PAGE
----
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Articles 1 - 3 of 3

Full-Text Articles in Law

Israel, Palestine, And The Icc, Daniel Benoliel, Ronen Perry Oct 2010

Israel, Palestine, And The Icc, Daniel Benoliel, Ronen Perry

Michigan Journal of International Law

In the wake of the Israel-Gaza 2008-09 armed conflict and recently commenced process at the International Criminal Court (ICC), the Court will soon face a major challenge with the potential to determine its degree of judicial independence and overall legitimacy. It may need to decide whether a Palestinian state exists, either for the purposes of the Court itself, or perhaps even in general. The ICC, which currently has 113 member states, has not yet recognized Palestine as a sovereign state or as a member. Moreover, although the ICC potentially has the authority to investigate crimes which fall into its subject-matter …


Reconsidering Reprisals, Michael A. Newton Jan 2010

Reconsidering Reprisals, Michael A. Newton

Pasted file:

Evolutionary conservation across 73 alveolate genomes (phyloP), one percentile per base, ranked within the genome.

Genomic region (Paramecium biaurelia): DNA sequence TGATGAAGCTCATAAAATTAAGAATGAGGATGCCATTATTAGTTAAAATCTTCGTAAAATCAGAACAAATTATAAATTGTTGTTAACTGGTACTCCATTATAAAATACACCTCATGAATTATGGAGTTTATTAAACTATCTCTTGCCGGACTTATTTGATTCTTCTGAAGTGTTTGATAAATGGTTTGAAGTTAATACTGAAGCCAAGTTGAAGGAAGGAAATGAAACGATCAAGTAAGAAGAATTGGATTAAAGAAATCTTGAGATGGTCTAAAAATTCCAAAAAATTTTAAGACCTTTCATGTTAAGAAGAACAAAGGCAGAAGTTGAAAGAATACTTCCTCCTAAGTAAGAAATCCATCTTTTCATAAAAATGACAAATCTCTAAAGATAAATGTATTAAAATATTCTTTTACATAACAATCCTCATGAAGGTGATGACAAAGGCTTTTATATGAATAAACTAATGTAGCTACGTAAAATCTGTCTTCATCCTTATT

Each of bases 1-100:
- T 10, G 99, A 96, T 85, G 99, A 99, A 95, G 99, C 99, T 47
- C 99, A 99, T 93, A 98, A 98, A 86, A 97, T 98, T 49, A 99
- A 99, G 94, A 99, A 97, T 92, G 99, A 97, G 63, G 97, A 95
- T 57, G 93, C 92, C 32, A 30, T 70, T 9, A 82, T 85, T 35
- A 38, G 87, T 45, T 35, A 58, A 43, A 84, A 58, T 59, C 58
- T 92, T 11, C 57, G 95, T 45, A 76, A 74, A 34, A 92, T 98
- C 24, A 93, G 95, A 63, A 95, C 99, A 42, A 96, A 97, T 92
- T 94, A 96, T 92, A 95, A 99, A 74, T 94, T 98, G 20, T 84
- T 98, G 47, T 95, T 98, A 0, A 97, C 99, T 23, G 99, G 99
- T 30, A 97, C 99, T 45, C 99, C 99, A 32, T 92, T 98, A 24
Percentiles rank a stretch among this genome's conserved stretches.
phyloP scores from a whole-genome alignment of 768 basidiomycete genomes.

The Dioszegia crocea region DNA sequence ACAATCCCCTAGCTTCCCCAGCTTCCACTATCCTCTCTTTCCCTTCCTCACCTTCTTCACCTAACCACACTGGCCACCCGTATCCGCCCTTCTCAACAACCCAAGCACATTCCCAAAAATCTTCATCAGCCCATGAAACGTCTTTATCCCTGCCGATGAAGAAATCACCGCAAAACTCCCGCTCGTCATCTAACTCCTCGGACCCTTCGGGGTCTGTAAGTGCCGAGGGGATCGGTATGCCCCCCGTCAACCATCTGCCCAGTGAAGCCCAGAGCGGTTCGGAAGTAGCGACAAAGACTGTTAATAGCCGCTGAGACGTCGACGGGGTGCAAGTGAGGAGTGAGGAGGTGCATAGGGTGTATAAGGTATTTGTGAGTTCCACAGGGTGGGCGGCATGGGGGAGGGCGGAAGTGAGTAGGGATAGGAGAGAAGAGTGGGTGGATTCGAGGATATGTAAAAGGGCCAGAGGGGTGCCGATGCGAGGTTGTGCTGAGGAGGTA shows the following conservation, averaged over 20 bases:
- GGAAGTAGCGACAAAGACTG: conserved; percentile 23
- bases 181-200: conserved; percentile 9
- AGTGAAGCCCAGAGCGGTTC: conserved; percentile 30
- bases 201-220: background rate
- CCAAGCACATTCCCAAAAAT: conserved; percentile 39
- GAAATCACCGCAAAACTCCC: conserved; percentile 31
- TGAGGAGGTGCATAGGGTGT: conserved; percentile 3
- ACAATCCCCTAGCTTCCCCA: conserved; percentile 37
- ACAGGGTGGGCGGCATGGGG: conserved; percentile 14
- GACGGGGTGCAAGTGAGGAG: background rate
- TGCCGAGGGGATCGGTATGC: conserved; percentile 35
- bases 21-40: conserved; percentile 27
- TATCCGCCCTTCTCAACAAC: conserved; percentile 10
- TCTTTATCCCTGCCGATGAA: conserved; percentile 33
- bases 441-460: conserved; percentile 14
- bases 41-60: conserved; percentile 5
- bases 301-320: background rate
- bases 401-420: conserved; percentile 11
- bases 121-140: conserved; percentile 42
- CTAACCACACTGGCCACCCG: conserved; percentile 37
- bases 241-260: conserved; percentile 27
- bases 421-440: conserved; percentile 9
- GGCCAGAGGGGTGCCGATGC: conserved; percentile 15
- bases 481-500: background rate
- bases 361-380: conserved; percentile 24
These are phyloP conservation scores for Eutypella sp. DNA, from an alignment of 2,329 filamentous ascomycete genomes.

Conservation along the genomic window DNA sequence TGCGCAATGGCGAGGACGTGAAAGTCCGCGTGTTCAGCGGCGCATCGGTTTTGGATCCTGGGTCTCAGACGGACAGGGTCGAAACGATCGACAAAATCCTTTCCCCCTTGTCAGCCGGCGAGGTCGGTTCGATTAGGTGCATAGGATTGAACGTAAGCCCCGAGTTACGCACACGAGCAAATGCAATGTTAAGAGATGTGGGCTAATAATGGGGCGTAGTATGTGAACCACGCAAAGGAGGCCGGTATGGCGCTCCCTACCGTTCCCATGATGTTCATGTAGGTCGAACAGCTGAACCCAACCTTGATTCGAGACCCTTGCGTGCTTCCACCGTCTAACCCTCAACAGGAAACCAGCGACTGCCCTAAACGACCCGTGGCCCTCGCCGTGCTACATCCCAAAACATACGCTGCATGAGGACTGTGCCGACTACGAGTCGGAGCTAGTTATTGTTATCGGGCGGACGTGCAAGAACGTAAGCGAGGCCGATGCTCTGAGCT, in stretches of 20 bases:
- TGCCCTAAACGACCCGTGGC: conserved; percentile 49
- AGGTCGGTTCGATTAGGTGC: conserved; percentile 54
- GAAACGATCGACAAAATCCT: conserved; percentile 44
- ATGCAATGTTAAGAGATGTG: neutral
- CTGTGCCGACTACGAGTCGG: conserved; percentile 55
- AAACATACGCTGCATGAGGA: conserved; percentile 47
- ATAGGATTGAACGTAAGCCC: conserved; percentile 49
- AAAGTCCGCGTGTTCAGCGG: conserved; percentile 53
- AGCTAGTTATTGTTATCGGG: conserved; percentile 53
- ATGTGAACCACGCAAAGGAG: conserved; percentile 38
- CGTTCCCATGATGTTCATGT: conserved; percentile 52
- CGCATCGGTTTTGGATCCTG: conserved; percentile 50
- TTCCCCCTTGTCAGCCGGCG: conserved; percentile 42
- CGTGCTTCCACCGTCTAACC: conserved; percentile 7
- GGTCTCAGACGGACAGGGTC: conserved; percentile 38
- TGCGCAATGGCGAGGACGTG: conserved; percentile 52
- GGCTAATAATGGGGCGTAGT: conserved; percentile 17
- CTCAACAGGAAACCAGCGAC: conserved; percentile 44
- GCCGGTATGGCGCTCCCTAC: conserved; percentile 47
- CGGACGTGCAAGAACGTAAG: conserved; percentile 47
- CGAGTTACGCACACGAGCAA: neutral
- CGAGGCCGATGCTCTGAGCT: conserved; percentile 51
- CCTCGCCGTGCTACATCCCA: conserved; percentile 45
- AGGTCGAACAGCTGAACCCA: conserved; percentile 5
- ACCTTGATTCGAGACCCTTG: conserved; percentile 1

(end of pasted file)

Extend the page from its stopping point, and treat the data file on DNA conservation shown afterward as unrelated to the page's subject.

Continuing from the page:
Vanderbilt Law School Faculty Publications

The prohibition on the use of reprisals is widely regarded as one of the most sacrosanct statements of the jus in bello applicable to the conduct of modern hostilities. The textual formulations are stark and subject to no derogations. Supporters of the bright line ban describe it as a vital bulwark against barbarity. In the words of the International Committee of the Red Cross, the prohibition is absolute, despite the fact that the declarations of key states indicate residual ambiguity over the scope of permissible reprisals, particularly in the context of non-international armed conflicts. Reprisals are a recurring feature of …


R. V. Munyaneza: Pondering Canada's First Core Crimes Conviction, Robert Currie Jan 2010

R. V. Munyaneza: Pondering Canada's First Core Crimes Conviction, Robert Currie

Articles, Book Chapters, & Popular Press

Canada recently completed its first genocide trial, which resulted in the conviction of the Rwandan accused, Desiré Munyaneza, for crimes committed during the Rwandan genocide. While the case is still under appeal, it represents a significant success for Canada’s relatively new core crimes legislation, the Crimes Against Humanity and War Crimes Act, and was the first prosecution undertaken pursuant to that law. Drawing upon the Munyaneza case, the authors analyze the legislation and evaluate its effectiveness. They conclude that the model is an effective one that both bodes well for Canada’s future participation in the battle against impunity, and provides …